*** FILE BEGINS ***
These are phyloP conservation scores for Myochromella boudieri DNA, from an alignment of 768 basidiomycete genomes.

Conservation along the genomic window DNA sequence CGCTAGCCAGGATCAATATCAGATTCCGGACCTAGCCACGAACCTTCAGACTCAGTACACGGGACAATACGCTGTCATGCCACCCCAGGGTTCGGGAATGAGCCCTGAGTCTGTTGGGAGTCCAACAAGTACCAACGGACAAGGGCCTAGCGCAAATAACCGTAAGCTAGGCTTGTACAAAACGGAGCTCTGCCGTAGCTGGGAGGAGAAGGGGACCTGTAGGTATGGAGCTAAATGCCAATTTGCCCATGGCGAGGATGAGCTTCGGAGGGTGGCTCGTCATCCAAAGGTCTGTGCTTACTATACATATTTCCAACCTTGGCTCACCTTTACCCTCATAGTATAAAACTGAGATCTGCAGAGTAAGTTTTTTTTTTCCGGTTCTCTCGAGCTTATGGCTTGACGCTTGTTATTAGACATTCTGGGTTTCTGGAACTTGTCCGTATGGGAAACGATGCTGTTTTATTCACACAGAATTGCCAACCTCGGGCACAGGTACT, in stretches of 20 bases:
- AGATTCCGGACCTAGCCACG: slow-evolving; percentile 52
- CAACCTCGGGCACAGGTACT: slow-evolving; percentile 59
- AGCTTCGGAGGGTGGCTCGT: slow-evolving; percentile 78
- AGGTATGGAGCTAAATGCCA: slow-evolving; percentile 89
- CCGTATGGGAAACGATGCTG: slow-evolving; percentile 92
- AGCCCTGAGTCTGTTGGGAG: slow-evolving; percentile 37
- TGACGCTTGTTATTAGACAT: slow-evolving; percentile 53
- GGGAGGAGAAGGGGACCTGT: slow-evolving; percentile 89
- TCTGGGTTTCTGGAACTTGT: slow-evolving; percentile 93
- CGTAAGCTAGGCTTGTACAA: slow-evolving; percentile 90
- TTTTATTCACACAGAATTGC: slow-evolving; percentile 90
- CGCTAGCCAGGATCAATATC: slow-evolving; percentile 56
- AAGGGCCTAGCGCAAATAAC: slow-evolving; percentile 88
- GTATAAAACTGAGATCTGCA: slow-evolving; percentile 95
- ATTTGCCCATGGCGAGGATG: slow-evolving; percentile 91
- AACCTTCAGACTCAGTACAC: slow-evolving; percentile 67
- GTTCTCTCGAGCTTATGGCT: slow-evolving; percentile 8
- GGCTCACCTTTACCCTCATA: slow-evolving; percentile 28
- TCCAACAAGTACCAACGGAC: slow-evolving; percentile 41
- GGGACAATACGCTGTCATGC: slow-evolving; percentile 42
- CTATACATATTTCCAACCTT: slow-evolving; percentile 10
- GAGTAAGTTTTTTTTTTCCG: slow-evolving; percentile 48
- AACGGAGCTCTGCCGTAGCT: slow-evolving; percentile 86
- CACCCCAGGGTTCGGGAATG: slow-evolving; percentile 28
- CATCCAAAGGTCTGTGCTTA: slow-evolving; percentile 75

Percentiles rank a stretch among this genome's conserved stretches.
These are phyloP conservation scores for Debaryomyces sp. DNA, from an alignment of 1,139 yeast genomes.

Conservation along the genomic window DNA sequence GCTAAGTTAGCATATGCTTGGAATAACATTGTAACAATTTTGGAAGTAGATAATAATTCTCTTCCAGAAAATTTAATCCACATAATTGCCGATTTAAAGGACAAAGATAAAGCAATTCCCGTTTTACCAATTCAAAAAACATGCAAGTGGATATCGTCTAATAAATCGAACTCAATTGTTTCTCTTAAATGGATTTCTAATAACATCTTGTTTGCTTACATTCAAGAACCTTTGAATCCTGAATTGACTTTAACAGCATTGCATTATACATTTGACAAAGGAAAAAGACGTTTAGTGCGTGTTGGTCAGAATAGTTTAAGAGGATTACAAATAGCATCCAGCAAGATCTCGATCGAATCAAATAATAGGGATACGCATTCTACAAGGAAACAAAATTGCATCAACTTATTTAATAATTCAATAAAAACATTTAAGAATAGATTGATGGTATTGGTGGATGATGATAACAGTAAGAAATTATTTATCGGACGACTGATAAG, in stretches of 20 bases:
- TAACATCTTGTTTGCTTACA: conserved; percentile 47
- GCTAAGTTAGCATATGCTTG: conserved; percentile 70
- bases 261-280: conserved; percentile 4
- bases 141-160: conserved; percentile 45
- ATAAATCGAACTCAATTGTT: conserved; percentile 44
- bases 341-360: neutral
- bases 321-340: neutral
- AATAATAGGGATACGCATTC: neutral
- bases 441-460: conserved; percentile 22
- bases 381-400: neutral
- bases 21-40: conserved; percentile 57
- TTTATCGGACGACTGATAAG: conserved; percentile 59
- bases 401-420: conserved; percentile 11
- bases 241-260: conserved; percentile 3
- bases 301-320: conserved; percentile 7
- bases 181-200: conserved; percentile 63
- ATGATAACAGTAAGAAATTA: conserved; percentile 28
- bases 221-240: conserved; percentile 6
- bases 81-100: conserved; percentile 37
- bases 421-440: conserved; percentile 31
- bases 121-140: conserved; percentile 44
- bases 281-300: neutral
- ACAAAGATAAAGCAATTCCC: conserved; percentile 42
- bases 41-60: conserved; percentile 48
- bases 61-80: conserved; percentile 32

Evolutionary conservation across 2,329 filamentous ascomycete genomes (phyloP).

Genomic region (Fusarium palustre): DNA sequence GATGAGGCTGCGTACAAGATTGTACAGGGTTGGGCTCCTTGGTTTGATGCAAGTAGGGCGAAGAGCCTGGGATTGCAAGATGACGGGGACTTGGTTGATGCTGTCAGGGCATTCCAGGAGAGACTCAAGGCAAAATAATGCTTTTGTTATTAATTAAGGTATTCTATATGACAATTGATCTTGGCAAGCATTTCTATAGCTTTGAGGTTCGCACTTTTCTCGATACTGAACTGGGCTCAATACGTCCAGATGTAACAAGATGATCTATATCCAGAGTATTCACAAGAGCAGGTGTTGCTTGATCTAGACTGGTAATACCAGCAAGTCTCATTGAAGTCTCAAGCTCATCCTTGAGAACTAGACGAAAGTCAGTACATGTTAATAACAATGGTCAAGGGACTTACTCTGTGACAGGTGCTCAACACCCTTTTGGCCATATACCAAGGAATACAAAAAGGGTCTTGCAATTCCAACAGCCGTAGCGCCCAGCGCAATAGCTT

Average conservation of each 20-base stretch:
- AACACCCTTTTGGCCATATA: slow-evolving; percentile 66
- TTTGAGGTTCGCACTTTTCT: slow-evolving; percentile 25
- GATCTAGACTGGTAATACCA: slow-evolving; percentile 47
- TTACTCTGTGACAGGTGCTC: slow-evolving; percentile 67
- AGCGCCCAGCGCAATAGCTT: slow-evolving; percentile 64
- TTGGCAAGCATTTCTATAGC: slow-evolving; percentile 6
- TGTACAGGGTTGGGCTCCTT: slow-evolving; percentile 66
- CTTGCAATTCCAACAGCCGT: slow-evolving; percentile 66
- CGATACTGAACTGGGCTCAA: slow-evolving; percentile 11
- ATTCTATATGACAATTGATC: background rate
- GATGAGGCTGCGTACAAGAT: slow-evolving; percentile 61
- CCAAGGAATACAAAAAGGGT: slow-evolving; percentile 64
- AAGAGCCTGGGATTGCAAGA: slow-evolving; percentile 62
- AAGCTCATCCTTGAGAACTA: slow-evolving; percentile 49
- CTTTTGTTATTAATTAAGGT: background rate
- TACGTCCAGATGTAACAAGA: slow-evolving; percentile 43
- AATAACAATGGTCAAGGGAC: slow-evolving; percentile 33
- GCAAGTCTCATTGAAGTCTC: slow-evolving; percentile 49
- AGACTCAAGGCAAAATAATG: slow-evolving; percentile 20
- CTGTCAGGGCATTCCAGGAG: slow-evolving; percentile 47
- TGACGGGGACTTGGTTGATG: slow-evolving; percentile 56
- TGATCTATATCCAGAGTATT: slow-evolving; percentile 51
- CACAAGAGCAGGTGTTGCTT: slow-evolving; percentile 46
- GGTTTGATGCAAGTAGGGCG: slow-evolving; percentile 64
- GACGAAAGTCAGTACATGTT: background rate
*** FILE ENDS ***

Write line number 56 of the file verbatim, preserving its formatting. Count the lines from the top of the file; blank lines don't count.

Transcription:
Evolutionary conservation across 2,329 filamentous ascomycete genomes (phyloP).